Therefore, as you can now guess, I’m usually not one who likes to read books dealing with an historical timeline and its characters. I mean, there’s only so much you can do with that history, especially if the story is following real people. Ms. Blair has chosen to weave Britt and Geneen into all the actual facts surrounding King Alexander and Scottish politics of the time, and she does it so very successfully. I enjoyed these two characters from the beginning. Once they trust each other, the attraction truly begins, and the romance between them is fraught with danger, but they hold steady as long as possible before the past does what the Queen fails to do.
I like that Britt faces that past head on, after realizing he can’t leave Gen behind, no matter where his life is headed. He needs her. Going home to face the family he hasn’t seen in years is more difficult than he ever thought, but he’s determined to tie up all loose ends to bring Geneen into his life permanently. And, let me tell you, Britt is in for one heck of a welcome home, nothing left as it was when he walked away years before.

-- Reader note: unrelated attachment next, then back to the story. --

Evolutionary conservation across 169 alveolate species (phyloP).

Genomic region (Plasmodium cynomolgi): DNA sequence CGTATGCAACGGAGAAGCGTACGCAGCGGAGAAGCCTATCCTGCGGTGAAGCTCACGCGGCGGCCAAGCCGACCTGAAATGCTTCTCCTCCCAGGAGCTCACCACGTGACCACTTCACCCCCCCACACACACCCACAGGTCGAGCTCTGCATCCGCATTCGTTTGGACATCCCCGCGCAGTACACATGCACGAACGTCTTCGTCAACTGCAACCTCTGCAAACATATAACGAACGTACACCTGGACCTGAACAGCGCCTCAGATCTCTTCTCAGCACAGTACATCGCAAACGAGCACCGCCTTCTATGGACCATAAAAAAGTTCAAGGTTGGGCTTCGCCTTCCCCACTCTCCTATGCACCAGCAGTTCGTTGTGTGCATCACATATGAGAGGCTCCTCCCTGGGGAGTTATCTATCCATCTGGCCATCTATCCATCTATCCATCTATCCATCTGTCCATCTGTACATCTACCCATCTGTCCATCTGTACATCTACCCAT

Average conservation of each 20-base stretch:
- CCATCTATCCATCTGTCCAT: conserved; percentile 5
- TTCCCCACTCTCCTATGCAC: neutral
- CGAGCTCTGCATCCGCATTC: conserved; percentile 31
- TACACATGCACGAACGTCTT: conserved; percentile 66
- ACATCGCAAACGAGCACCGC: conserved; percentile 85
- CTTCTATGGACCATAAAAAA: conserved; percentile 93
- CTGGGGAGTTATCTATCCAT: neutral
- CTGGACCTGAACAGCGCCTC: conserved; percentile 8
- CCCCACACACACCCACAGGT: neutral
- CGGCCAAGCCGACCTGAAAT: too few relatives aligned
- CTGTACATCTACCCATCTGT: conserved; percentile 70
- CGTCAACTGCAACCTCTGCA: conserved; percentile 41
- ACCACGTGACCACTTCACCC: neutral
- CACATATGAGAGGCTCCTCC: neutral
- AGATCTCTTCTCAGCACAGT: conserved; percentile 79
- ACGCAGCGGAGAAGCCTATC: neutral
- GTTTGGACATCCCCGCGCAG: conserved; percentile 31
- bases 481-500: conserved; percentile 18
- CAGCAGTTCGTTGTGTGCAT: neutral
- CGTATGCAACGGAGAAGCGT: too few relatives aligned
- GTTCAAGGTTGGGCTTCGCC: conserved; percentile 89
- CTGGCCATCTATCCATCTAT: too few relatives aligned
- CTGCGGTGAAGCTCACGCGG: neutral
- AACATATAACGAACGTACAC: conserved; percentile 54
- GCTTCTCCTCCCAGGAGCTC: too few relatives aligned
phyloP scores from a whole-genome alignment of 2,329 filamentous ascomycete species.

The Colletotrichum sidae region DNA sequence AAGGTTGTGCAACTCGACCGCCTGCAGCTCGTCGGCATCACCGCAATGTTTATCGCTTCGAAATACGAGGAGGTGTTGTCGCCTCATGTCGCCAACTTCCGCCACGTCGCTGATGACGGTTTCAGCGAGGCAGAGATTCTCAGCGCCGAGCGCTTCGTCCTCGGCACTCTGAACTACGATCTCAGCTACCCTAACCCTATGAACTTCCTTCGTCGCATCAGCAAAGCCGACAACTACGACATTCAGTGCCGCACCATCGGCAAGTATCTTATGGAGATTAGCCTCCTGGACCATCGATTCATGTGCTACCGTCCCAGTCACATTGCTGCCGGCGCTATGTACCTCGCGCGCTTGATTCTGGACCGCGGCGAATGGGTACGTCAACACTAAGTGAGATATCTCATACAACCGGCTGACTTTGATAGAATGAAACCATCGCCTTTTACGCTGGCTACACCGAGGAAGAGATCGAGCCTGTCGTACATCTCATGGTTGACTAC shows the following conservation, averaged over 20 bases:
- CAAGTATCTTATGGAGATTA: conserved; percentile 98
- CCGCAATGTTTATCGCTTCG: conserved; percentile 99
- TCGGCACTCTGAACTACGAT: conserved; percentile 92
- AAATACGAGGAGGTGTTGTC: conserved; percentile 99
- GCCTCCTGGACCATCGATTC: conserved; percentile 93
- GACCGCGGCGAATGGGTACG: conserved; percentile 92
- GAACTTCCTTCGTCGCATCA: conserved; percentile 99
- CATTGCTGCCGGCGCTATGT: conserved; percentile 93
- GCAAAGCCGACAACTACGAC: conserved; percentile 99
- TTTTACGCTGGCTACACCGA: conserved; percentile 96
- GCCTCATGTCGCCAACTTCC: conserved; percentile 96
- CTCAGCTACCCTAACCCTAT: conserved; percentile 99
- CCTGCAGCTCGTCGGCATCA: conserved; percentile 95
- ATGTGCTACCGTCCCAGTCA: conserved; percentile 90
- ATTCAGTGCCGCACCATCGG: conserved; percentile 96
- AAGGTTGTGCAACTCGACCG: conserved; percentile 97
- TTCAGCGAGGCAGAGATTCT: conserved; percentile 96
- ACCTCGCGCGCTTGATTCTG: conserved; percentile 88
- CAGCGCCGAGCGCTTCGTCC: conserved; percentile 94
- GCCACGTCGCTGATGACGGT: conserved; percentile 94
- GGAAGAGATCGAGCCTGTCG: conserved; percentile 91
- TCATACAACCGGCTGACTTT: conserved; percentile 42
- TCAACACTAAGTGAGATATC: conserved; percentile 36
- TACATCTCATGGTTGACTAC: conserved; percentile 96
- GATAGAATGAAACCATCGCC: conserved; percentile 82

This is a wonderfully written and very romantic story. Ms. Blair has a keen knack for detail and dialogue, leading you straight into 13th century Scotland like you belong there. Her characters talk the talk and walk the walk, never misstepping to pull the reader out of the story to question what’s going on. They are charming and strong-willed characters who will tug you into their lives right off the bat, giving you the opportunity to see firsthand how they live, love, and survive with determination and pride, never relinquishing hold of their integrity.
If you’ve not read Sandy Blair before now, you’re just in time to enjoy one very talented Scottish historical author.
The long way home could be the shortest road to ruin.
The king of Scotland is in a snit. Which means Britt MacKinnon, proud captain of the king’s guard, has an onerous task: fetch Alexander’s favorite paramour back to the royal bed—now. Never mind that the crown should be about the business of getting a legitimate heir. Especially since England’s Edward I would love nothing more than to seize an empty Scottish throne.
When the handsome soldier appears on her doorstep, Geneen Armstrong has to think quickly. Her twin lies abed in her cottage, pregnant with the king’s bastard. If the barren queen learns the truth, the foolish girl’s life won’t be worth a farthing.
She must somehow transform her graceless, plain-spoken self into her vivacious, talented sister. Then, after the court is convinced she carries no child, use her herbal knowledge to sour the king’s taste for her sister’s company—for good.
By the time Britt realizes this unusually articulate, ungodly stubborn woman is the wrong woman, tendrils of attraction have already tightened into a bond. A bond that will be tested when the king’s unexpected death puts Scotland’s very destiny at stake—and unleashes an ever-tangling web of court intrigues, secrets…and lies.
Read an excerpt.